“The harmony of faith and reason” or just “faith and reason” has the minimal sense that the faith is not absurd, or perhaps that some sort of case can be made for it. But a much more interesting sense consists in claiming that the silence of revelation is not exclusion. In fact, the content of the revelation features the results of reasoning as an essential and intrinsic component. So what if Jesus never called the Father ipsum esse subsistens? That’s still who he is. So what if the author(s) of Genesis couldn’t have thought of creation ex nihilo? That’s what happened. So what if Trent didn’t describe transubstantiation through phenomenology or existentialist categories? That might be the insight by which we finally see what it (Trent? transubstantiation?) means.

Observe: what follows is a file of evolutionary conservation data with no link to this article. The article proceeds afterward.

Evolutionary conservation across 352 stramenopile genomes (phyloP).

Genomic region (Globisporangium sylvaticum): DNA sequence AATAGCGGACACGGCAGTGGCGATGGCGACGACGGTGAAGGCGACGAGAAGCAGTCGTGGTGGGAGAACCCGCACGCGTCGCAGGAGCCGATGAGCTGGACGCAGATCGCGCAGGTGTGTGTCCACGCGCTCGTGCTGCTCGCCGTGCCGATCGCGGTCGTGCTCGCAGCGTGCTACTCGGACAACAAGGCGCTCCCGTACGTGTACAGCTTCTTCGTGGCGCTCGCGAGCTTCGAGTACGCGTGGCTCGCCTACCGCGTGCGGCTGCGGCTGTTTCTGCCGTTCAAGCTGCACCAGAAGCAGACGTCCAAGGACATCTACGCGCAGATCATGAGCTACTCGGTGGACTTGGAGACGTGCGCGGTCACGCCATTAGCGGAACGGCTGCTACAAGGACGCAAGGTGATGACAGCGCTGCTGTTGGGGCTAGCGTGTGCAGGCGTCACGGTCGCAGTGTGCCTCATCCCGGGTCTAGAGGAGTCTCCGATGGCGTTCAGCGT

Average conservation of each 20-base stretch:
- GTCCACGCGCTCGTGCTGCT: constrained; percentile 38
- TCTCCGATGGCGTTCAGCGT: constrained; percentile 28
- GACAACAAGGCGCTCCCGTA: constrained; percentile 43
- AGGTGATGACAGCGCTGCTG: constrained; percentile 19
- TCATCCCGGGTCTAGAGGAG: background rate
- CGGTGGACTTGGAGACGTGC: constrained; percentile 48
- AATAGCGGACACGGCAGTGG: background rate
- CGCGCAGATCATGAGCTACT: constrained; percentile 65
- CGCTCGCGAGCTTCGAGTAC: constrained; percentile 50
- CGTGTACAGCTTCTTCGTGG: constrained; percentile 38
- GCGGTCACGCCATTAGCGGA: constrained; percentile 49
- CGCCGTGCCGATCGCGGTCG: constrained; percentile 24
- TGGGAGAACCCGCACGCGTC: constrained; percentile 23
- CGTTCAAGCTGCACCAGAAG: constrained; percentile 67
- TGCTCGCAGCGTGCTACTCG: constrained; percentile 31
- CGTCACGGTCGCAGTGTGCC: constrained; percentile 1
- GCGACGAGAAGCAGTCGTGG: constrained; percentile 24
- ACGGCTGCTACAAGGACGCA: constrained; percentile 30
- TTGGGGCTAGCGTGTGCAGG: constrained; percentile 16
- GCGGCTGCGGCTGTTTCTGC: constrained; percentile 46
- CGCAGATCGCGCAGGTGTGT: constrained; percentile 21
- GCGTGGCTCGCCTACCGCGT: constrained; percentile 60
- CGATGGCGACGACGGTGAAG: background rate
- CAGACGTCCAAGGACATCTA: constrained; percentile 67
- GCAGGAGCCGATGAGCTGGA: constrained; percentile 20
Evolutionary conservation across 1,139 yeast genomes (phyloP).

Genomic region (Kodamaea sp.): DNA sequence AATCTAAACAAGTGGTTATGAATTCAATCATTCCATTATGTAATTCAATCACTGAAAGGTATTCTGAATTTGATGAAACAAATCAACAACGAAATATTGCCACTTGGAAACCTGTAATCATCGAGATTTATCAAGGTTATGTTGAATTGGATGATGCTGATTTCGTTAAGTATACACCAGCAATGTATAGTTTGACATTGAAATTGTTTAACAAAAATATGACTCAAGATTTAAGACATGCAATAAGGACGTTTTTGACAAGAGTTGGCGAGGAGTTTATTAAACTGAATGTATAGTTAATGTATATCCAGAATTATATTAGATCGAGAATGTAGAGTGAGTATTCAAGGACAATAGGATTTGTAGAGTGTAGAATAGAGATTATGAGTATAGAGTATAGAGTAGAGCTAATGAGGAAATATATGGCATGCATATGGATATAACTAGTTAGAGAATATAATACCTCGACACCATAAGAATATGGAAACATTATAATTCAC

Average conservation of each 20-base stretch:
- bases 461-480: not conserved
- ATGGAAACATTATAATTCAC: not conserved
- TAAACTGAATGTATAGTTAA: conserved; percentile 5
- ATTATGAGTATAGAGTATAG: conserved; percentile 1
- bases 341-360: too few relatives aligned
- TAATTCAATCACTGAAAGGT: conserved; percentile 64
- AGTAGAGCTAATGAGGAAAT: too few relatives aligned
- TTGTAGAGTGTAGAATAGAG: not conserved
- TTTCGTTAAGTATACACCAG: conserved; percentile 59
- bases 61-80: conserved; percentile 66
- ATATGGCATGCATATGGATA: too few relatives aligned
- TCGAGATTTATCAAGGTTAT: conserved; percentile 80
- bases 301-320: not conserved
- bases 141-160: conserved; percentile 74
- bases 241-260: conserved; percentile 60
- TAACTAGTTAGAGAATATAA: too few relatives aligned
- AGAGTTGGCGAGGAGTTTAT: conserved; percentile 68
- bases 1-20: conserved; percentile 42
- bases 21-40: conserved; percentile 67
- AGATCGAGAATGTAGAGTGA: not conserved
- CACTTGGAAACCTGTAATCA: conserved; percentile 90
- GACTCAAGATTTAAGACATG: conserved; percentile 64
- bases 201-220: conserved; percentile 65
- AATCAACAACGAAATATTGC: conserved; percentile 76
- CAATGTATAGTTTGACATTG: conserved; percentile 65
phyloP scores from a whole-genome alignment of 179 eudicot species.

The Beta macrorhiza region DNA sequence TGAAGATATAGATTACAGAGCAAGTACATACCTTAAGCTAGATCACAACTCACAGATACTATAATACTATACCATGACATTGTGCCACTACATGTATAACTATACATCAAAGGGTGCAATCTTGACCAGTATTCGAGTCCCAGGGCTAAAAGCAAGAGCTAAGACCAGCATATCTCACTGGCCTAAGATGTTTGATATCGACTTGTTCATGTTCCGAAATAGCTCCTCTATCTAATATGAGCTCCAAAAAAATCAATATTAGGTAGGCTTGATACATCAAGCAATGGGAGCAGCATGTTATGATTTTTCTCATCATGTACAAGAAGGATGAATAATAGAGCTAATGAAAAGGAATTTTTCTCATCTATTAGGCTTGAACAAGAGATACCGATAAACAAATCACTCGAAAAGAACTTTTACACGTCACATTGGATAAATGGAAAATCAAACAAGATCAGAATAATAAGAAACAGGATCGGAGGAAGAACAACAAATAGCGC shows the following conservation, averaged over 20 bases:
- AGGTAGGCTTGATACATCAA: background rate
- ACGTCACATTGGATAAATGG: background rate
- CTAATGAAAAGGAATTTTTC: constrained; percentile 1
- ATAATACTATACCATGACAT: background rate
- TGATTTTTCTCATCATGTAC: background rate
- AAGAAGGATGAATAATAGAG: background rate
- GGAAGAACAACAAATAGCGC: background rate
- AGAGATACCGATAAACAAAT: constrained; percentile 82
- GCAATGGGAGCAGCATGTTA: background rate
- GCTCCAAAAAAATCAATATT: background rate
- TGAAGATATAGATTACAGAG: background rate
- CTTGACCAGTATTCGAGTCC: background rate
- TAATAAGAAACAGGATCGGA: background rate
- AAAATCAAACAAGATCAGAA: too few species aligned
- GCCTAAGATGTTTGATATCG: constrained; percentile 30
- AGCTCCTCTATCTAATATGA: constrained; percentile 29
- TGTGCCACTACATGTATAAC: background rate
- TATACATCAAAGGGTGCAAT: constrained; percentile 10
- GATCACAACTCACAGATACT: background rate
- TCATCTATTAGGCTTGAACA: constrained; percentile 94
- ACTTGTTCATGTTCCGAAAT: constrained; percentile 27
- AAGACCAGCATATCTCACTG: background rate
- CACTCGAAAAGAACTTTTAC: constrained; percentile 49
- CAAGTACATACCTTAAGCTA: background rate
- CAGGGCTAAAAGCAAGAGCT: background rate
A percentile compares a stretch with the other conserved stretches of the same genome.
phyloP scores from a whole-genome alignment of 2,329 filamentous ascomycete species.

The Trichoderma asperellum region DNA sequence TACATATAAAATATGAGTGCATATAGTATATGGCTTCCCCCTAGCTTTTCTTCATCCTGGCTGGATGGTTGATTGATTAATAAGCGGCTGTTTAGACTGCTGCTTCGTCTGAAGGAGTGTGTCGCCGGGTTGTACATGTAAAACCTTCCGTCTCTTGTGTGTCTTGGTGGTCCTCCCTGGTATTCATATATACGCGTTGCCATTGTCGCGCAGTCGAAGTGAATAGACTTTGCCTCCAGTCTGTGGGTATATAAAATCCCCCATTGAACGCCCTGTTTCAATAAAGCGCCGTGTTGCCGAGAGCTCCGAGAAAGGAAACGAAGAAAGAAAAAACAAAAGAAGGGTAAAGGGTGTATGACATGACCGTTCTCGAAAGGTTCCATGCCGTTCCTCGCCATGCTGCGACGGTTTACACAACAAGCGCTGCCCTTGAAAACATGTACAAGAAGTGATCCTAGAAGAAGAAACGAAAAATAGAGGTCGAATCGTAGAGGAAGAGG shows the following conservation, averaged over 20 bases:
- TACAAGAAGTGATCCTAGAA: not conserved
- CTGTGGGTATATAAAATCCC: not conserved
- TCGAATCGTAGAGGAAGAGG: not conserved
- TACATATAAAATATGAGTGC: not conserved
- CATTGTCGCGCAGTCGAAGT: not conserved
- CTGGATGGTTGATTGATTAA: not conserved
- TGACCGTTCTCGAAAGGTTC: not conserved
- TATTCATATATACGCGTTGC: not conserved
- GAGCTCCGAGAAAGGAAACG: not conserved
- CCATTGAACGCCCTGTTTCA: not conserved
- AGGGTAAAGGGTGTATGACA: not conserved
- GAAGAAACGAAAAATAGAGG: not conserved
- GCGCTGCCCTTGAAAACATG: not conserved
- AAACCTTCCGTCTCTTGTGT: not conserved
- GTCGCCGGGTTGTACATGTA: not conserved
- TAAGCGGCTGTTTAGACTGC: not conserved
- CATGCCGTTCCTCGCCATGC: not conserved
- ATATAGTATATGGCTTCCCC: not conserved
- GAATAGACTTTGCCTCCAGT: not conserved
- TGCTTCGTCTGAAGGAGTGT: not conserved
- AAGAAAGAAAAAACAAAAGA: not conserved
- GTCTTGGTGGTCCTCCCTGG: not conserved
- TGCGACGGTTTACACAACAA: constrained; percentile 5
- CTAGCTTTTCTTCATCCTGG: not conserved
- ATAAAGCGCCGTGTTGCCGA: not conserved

Absent this, I don’t see much that can remain of orthodox Christianity. Even basic accounts of Christ or God demand philosophical concepts (nature/person) that were unknown until centuries after there were Christians, Apostles, or even Christ himself.
Seen from this angle, the Catholic Church is making a more radical claim than just one to be an authoritative interpreter of doctrine, they are setting themselves up as gatekeepers of what purely rational and human insights are intrinsic to supernatural revelation. The analogy to the Incarnation is unmistakable, which seems to serve as the ultimate foundation for the harmony of faith and reason.